“I know it will influence clubs financially, potentially in contract terms with players, and the fact that we haven’t had a chance to think these things through is a bit of a negative. In saying that, I’m all for change, we do need change.
“We’ve talked about a winter break, we’ve talked about summer football, this is the beginning of something. So I’m not saying it’s wrong, just that I would have liked to have known more about it before it was announced.
“All of the clubs deserve an input into something that is quite so major. These are major changes. It’s appropriate that all of the clubs be invited to participate and I will make that point.
“It is about more dialogue, more days like this [Scottish FA convention] so there is a better understanding of the wider issues. It’s terribly easy to get drawn into your own club or organisational issues.
“So more sharing of information, more opportunity to discuss and debate and have sensible dialogue before decisions are made would be very helpful.”
The SPFL working party, which included chief executive Neil Doncaster, secretary Iain Blair, Celtic chief executive Peter Lawwell, Annan chairman Henry McClelland, Spartans chairman Craig Graham and SFA head of football governance Andrew McKinlay, delivered its findings to the full SPFL board.
The board, on which Doncaster is joined by SPFL chairman Ralph Topping, Aberdeen chief executive Duncan Fraser, Celtic director Eric Riley, Dundee United chairman Stephen Thompson, Raith Rovers director Eric Drysdale, Alloa chairman Mike Mulraney and Brechin City chairman Ken Ferguson, ratified the changes last week.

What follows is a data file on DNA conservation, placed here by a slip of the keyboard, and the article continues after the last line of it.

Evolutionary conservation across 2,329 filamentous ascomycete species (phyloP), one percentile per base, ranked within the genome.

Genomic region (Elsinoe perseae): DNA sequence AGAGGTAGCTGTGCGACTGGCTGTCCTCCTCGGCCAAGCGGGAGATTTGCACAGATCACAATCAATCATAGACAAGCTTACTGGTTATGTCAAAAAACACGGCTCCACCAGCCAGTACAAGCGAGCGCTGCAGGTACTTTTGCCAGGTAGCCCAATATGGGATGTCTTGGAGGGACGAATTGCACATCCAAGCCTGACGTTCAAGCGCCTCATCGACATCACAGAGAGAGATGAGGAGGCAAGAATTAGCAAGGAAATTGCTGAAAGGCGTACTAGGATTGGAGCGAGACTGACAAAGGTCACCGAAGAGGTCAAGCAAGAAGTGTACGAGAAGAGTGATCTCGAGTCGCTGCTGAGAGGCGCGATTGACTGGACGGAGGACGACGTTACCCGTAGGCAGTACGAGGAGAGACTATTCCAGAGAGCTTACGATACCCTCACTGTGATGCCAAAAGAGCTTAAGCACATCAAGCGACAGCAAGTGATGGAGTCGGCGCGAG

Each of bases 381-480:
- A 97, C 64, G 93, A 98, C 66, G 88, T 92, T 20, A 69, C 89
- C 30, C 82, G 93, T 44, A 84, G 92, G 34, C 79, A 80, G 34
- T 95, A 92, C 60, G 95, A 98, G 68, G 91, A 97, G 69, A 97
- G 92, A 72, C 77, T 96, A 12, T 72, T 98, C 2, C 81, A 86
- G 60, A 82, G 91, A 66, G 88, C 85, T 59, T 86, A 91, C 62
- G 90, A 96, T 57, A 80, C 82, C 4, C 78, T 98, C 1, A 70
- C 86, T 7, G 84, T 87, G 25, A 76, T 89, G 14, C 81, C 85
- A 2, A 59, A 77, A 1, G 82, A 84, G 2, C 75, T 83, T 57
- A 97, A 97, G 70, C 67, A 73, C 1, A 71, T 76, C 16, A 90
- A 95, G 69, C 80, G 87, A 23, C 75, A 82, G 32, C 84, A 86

Hearts may avoid the new League Cup group stage in any case, as the four teams who qualify for European competition receive byes directly into the knockout stage.
But Motherwell owner Les Hutchison, whose club will almost certainly be involved in the new League Cup group stage next summer, is concerned by the possible financial implications of the changes in the Scottish football calendar.
“I would like to echo Ann Budge’s comments, as I also found out about the planned changes by reading the BBC website,” said Hutchison.
“We were not given time to review the impact of such changes on the summer transfer window, the financial impact of a two week winter break when club finances are at their weakest, the impact on pre-season player preparations for the new season and reduced player recovery time.
“The majority of clubs are run on very tight budgets and need time to review the financial impact of such significant changes.”